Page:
Groundhog Day 2020 is coming up soon — February 2 — and I know you want to be prepared with Groundhog Day Instagram captions, whether Phil sees his shadow and we're doomed to six more weeks of winter, or he doesn't see his shadow and spring is on its way.
Basically, if Feb. 2 is sunny and bright, then we will have winter for six more weeks. If it's a dreary winter day, then spring is coming soon. Seems opposite, but it makes sense based on a tradition that celebrates being halfway through winter (and surviving the winter) that started in Europe: Imbolc.
Imbolc, which is celebrated Feb. 1 and/or 2, is part of the "Wheel of the Year," and is the first pagan celebration after the longest night of the year, according to the Ancient History Encyclopedia Foundation — the Winter Solstice, which some refer to as "Yule." "Imbolc heralds the return of the sun, a time when the goddess returns to speed the way of spring... it is the time of the awakening of the earth, and the energies of the first stirrings of spring," explained Llewellyn's 2020 Sabbats Almanac.
Witch Bitch Amateur Hour podcast host Charlye Michelle explained in the "Imbolc" episode that the story of Brigid, goddess of fire (who is also known as Saint Brigid in Irish mythology), has a huge part in determining the changing season. If it's cold and dreary outside on Imbolc, she won't go out to collect firewood for her fire because she sleeps through the day — so it will remain cold a little longer. But if it's sunny and bright, she'll awaken and gather firewood, meaning that spring is on it's way because she "emerged." Sounds a little familiar, right?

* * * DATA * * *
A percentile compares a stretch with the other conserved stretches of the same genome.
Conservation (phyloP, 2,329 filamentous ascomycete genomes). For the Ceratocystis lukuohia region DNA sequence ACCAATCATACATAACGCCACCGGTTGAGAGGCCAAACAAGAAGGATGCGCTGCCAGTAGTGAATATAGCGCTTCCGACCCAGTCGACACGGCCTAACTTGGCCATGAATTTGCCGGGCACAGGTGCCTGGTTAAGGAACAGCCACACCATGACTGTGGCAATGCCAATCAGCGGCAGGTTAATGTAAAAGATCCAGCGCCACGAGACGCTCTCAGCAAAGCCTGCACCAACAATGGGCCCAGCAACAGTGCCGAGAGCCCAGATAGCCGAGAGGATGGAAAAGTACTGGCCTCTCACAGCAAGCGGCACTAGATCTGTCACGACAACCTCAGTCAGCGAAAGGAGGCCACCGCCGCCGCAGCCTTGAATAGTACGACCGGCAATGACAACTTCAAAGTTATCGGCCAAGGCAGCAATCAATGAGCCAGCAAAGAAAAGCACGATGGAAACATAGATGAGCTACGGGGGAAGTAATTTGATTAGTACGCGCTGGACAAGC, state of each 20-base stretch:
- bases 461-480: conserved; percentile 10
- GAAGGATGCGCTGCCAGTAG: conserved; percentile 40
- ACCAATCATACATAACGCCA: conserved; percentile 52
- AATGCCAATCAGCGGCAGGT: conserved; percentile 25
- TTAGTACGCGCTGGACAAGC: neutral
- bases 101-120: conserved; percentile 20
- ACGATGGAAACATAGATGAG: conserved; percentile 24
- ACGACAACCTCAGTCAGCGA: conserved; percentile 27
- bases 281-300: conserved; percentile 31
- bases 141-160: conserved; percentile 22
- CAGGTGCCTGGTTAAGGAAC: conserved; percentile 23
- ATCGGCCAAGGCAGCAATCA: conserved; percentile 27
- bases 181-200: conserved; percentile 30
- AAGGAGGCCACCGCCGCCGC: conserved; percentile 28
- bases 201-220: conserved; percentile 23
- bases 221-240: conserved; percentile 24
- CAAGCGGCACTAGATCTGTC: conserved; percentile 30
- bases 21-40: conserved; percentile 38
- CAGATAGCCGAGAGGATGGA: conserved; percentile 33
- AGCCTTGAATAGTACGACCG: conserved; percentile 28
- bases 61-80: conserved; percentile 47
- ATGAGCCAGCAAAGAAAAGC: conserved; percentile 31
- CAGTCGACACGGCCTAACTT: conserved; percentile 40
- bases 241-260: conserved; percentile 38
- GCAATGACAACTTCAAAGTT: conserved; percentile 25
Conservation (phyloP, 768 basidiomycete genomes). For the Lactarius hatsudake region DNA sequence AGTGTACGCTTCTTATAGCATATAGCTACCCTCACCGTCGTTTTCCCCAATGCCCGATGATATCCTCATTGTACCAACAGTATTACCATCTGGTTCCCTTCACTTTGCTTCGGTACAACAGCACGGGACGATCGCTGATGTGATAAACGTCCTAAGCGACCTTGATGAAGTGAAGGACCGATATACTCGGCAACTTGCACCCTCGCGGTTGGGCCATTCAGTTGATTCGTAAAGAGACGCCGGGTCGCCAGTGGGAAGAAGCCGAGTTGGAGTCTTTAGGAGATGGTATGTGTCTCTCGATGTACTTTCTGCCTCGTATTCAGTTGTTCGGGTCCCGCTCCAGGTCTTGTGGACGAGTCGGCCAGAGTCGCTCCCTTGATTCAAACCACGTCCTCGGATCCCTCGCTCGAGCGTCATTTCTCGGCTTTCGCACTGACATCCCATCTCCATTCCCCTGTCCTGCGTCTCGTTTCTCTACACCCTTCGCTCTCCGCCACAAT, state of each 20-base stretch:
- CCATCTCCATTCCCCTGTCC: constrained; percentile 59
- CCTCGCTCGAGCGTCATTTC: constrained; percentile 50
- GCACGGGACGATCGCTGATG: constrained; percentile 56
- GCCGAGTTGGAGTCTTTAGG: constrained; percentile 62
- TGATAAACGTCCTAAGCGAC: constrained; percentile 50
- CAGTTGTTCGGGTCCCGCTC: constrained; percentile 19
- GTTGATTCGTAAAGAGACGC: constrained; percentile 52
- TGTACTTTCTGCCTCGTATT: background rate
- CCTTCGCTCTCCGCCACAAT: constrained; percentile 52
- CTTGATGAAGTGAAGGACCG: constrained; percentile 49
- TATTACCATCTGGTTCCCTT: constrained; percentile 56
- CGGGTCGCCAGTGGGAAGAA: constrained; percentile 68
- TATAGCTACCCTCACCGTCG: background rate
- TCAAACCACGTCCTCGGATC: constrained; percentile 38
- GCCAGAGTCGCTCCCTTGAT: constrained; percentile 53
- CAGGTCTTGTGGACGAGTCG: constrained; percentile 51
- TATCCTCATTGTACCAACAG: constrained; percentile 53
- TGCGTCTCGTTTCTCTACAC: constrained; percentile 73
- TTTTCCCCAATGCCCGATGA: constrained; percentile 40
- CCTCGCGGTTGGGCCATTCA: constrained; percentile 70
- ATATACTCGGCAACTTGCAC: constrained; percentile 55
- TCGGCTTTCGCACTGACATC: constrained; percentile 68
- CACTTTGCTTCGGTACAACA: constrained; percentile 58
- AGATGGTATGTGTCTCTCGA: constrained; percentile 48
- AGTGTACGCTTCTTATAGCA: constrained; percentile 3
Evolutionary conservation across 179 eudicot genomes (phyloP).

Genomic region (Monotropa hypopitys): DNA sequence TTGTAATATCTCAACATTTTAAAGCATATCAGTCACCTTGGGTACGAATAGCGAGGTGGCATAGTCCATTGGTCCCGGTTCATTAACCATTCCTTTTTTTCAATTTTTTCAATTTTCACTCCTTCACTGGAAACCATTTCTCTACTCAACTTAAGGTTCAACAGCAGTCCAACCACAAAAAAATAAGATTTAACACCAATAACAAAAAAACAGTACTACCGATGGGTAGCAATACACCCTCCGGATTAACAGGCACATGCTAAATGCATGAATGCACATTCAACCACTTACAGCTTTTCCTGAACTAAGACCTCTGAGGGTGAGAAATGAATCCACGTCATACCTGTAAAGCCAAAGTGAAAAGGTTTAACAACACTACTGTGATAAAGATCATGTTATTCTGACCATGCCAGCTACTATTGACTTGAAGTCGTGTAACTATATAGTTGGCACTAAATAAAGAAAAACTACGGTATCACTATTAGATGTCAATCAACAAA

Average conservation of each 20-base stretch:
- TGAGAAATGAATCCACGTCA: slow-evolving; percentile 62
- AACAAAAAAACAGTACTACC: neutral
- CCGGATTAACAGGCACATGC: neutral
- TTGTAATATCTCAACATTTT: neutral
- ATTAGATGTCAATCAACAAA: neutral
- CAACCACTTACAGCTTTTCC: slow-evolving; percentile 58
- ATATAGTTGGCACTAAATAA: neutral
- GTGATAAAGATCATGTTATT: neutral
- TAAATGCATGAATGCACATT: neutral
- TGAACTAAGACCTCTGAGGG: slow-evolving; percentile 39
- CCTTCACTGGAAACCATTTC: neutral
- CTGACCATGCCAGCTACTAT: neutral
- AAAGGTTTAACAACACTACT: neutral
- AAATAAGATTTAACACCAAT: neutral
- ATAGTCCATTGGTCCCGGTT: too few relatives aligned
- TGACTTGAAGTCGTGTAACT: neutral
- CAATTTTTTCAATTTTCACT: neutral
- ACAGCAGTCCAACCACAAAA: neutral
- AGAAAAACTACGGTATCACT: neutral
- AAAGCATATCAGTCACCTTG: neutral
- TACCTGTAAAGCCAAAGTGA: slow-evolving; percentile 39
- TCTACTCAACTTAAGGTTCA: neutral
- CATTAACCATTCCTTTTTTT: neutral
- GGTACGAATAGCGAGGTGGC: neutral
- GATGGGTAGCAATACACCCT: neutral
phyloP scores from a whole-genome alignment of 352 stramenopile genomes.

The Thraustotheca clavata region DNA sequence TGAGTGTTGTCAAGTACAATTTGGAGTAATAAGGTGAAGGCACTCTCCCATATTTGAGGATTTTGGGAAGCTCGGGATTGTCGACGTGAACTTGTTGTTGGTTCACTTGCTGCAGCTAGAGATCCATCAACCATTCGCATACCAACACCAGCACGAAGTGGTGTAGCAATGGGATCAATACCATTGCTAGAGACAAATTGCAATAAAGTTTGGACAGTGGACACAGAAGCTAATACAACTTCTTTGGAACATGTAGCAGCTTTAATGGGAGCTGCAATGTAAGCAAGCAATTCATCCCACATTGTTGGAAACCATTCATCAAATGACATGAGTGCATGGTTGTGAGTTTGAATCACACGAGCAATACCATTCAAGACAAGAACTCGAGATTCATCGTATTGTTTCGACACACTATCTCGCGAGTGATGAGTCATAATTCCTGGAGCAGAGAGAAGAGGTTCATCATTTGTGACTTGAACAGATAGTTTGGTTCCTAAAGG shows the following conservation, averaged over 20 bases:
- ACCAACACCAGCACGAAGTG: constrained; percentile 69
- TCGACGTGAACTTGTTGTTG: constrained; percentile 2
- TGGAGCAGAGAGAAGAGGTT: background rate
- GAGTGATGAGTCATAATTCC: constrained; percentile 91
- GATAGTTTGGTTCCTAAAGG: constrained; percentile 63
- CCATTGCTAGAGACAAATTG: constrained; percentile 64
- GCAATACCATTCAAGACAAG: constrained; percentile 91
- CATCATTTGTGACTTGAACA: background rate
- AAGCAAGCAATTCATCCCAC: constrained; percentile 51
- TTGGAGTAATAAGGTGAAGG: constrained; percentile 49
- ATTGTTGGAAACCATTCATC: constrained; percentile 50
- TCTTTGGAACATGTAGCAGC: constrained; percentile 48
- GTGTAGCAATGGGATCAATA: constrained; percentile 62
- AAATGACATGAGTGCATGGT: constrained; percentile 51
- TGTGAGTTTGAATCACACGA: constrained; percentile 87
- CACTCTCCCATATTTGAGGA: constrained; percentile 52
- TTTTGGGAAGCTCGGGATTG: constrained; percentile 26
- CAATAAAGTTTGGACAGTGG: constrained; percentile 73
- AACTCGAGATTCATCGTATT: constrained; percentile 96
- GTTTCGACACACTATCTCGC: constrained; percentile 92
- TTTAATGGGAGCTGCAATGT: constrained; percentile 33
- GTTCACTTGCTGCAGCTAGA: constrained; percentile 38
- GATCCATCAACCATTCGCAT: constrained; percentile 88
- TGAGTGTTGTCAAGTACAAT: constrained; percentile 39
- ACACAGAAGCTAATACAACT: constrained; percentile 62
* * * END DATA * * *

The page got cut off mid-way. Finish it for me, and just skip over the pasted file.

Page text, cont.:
Pagans and Europeans alike celebrated this time of year long before there was a groundhog named Punxsutawney Phil, and some believe that in addition to the mythology of Brigid, animals have been predicting weather trends for centuries. "According to the Old Farmer's Almanac, [you should] expect rain when dogs eat grass, cats purr and wash, sheep turn into the wind, oxen sniff the air, and swine are restless," the Sabbats Almanac explained.
As for Phil, he came along when settlers in Pennsylvania — who were from regions in and around Germany — would watch animal behavior to predict the changing seasons and weather. They would watch the hedgehogs near their homes to see what they would do on Imbolc, according to the Sabbats Almanac. And in 1887, the very first official Groundhog Day was observed in the United States, and this is when old Phil became involved as the official mascot.
So whether you celebrate Imbolc, Groundhog Day, or just are excited for some warm weather, flowers, and sunshine to come your way, these Groundhog Day Instagram quotes will be perfect no matter what you choose to celebrate.